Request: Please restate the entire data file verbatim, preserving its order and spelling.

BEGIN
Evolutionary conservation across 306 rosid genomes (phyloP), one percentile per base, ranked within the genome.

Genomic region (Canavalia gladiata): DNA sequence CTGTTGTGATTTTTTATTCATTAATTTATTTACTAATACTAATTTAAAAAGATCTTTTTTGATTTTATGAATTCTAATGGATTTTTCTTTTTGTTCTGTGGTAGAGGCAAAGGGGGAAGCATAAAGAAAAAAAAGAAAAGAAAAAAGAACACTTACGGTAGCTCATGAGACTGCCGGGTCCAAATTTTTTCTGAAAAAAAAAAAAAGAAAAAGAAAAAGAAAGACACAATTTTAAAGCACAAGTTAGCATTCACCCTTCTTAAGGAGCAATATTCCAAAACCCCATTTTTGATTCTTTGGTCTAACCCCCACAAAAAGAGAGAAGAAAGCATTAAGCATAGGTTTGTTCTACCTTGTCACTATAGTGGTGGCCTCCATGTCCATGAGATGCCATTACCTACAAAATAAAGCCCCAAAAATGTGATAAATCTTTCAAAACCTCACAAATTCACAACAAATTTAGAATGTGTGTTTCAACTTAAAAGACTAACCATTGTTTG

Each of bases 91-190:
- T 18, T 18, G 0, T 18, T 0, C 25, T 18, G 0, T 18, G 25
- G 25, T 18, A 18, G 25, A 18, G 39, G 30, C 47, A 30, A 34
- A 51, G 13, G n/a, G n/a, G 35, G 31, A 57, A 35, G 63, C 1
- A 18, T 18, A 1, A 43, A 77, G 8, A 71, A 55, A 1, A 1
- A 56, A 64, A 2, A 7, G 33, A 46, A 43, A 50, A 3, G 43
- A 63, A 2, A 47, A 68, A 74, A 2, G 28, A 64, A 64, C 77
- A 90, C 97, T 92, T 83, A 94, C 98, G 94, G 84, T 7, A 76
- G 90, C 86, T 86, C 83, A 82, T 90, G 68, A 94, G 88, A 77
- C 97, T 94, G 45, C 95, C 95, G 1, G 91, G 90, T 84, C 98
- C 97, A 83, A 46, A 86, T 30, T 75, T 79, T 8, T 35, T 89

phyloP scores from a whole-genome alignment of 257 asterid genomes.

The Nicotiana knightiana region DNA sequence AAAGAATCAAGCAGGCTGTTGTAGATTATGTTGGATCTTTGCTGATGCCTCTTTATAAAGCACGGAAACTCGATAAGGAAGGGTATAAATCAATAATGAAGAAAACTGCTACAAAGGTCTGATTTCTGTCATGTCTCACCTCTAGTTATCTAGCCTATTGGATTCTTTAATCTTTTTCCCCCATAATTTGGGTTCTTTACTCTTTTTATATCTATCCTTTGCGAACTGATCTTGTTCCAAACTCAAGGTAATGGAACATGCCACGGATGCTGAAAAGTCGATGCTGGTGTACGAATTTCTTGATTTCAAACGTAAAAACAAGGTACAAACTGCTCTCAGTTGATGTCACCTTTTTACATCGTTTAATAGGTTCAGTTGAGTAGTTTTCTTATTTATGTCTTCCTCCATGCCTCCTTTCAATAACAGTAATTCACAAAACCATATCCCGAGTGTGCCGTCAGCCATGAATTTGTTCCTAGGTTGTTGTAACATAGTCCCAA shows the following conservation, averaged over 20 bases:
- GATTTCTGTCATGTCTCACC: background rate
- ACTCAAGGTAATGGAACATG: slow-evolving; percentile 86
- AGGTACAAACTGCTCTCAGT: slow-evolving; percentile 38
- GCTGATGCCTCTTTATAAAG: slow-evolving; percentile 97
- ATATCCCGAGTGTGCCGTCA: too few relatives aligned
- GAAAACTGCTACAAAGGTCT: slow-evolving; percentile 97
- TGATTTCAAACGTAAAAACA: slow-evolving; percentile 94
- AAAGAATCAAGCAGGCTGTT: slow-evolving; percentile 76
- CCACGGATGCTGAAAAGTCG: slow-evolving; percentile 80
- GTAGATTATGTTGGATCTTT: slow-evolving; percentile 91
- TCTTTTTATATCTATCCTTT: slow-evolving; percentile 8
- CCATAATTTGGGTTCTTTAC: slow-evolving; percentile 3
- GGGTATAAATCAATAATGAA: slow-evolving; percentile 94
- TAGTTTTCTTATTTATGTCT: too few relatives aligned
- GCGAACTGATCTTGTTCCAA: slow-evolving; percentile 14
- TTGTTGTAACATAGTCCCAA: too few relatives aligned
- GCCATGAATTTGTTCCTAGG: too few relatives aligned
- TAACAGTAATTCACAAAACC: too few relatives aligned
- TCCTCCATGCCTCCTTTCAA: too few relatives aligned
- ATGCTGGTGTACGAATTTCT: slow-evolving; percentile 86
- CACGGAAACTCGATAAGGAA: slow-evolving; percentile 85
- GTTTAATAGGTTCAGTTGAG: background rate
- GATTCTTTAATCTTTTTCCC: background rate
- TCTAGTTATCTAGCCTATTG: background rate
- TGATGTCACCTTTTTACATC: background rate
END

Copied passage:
Evolutionary conservation across 306 rosid genomes (phyloP), one percentile per base, ranked within the genome.

Genomic region (Canavalia gladiata): DNA sequence CTGTTGTGATTTTTTATTCATTAATTTATTTACTAATACTAATTTAAAAAGATCTTTTTTGATTTTATGAATTCTAATGGATTTTTCTTTTTGTTCTGTGGTAGAGGCAAAGGGGGAAGCATAAAGAAAAAAAAGAAAAGAAAAAAGAACACTTACGGTAGCTCATGAGACTGCCGGGTCCAAATTTTTTCTGAAAAAAAAAAAAAGAAAAAGAAAAAGAAAGACACAATTTTAAAGCACAAGTTAGCATTCACCCTTCTTAAGGAGCAATATTCCAAAACCCCATTTTTGATTCTTTGGTCTAACCCCCACAAAAAGAGAGAAGAAAGCATTAAGCATAGGTTTGTTCTACCTTGTCACTATAGTGGTGGCCTCCATGTCCATGAGATGCCATTACCTACAAAATAAAGCCCCAAAAATGTGATAAATCTTTCAAAACCTCACAAATTCACAACAAATTTAGAATGTGTGTTTCAACTTAAAAGACTAACCATTGTTTG

Each of bases 91-190:
- T 18, T 18, G 0, T 18, T 0, C 25, T 18, G 0, T 18, G 25
- G 25, T 18, A 18, G 25, A 18, G 39, G 30, C 47, A 30, A 34
- A 51, G 13, G n/a, G n/a, G 35, G 31, A 57, A 35, G 63, C 1
- A 18, T 18, A 1, A 43, A 77, G 8, A 71, A 55, A 1, A 1
- A 56, A 64, A 2, A 7, G 33, A 46, A 43, A 50, A 3, G 43
- A 63, A 2, A 47, A 68, A 74, A 2, G 28, A 64, A 64, C 77
- A 90, C 97, T 92, T 83, A 94, C 98, G 94, G 84, T 7, A 76
- G 90, C 86, T 86, C 83, A 82, T 90, G 68, A 94, G 88, A 77
- C 97, T 94, G 45, C 95, C 95, G 1, G 91, G 90, T 84, C 98
- C 97, A 83, A 46, A 86, T 30, T 75, T 79, T 8, T 35, T 89

phyloP scores from a whole-genome alignment of 257 asterid genomes.

The Nicotiana knightiana region DNA sequence AAAGAATCAAGCAGGCTGTTGTAGATTATGTTGGATCTTTGCTGATGCCTCTTTATAAAGCACGGAAACTCGATAAGGAAGGGTATAAATCAATAATGAAGAAAACTGCTACAAAGGTCTGATTTCTGTCATGTCTCACCTCTAGTTATCTAGCCTATTGGATTCTTTAATCTTTTTCCCCCATAATTTGGGTTCTTTACTCTTTTTATATCTATCCTTTGCGAACTGATCTTGTTCCAAACTCAAGGTAATGGAACATGCCACGGATGCTGAAAAGTCGATGCTGGTGTACGAATTTCTTGATTTCAAACGTAAAAACAAGGTACAAACTGCTCTCAGTTGATGTCACCTTTTTACATCGTTTAATAGGTTCAGTTGAGTAGTTTTCTTATTTATGTCTTCCTCCATGCCTCCTTTCAATAACAGTAATTCACAAAACCATATCCCGAGTGTGCCGTCAGCCATGAATTTGTTCCTAGGTTGTTGTAACATAGTCCCAA shows the following conservation, averaged over 20 bases:
- GATTTCTGTCATGTCTCACC: background rate
- ACTCAAGGTAATGGAACATG: slow-evolving; percentile 86
- AGGTACAAACTGCTCTCAGT: slow-evolving; percentile 38
- GCTGATGCCTCTTTATAAAG: slow-evolving; percentile 97
- ATATCCCGAGTGTGCCGTCA: too few relatives aligned
- GAAAACTGCTACAAAGGTCT: slow-evolving; percentile 97
- TGATTTCAAACGTAAAAACA: slow-evolving; percentile 94
- AAAGAATCAAGCAGGCTGTT: slow-evolving; percentile 76
- CCACGGATGCTGAAAAGTCG: slow-evolving; percentile 80
- GTAGATTATGTTGGATCTTT: slow-evolving; percentile 91
- TCTTTTTATATCTATCCTTT: slow-evolving; percentile 8
- CCATAATTTGGGTTCTTTAC: slow-evolving; percentile 3
- GGGTATAAATCAATAATGAA: slow-evolving; percentile 94
- TAGTTTTCTTATTTATGTCT: too few relatives aligned
- GCGAACTGATCTTGTTCCAA: slow-evolving; percentile 14
- TTGTTGTAACATAGTCCCAA: too few relatives aligned
- GCCATGAATTTGTTCCTAGG: too few relatives aligned
- TAACAGTAATTCACAAAACC: too few relatives aligned
- TCCTCCATGCCTCCTTTCAA: too few relatives aligned
- ATGCTGGTGTACGAATTTCT: slow-evolving; percentile 86
- CACGGAAACTCGATAAGGAA: slow-evolving; percentile 85
- GTTTAATAGGTTCAGTTGAG: background rate
- GATTCTTTAATCTTTTTCCC: background rate
- TCTAGTTATCTAGCCTATTG: background rate
- TGATGTCACCTTTTTACATC: background rate